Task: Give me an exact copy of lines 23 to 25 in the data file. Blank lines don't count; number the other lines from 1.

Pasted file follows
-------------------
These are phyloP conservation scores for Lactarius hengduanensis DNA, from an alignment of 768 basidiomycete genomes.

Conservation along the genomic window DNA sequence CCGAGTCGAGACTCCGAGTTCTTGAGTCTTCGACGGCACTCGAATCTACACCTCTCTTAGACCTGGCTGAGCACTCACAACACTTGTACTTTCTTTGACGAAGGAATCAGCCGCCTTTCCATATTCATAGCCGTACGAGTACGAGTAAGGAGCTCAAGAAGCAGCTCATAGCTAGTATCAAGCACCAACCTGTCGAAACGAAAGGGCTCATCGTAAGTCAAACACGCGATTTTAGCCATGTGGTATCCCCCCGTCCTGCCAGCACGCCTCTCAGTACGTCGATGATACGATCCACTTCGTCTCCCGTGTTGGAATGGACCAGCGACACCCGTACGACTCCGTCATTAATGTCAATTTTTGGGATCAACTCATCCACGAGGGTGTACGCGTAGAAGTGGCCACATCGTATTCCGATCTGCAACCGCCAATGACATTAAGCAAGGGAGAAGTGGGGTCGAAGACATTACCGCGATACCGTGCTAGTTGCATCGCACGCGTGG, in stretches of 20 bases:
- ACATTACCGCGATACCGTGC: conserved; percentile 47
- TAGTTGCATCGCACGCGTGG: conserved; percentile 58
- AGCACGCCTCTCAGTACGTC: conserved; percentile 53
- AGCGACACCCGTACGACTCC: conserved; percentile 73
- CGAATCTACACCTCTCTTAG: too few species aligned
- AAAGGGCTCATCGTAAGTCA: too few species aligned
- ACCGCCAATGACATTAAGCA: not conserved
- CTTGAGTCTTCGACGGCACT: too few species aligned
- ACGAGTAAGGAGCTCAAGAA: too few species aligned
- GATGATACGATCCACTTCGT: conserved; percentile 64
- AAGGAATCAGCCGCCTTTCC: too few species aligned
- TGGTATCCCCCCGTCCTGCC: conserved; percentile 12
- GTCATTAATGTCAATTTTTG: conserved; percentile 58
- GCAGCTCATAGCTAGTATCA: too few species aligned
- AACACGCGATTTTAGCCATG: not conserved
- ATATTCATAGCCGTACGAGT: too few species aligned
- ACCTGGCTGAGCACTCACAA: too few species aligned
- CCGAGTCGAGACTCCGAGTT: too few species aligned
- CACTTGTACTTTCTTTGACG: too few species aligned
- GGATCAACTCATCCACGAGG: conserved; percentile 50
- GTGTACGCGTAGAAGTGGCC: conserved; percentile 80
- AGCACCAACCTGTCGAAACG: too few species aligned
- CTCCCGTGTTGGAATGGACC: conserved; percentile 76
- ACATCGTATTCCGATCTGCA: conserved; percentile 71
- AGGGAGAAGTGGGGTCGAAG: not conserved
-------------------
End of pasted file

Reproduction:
- GTGTACGCGTAGAAGTGGCC: conserved; percentile 80
- AGCACCAACCTGTCGAAACG: too few species aligned
- CTCCCGTGTTGGAATGGACC: conserved; percentile 76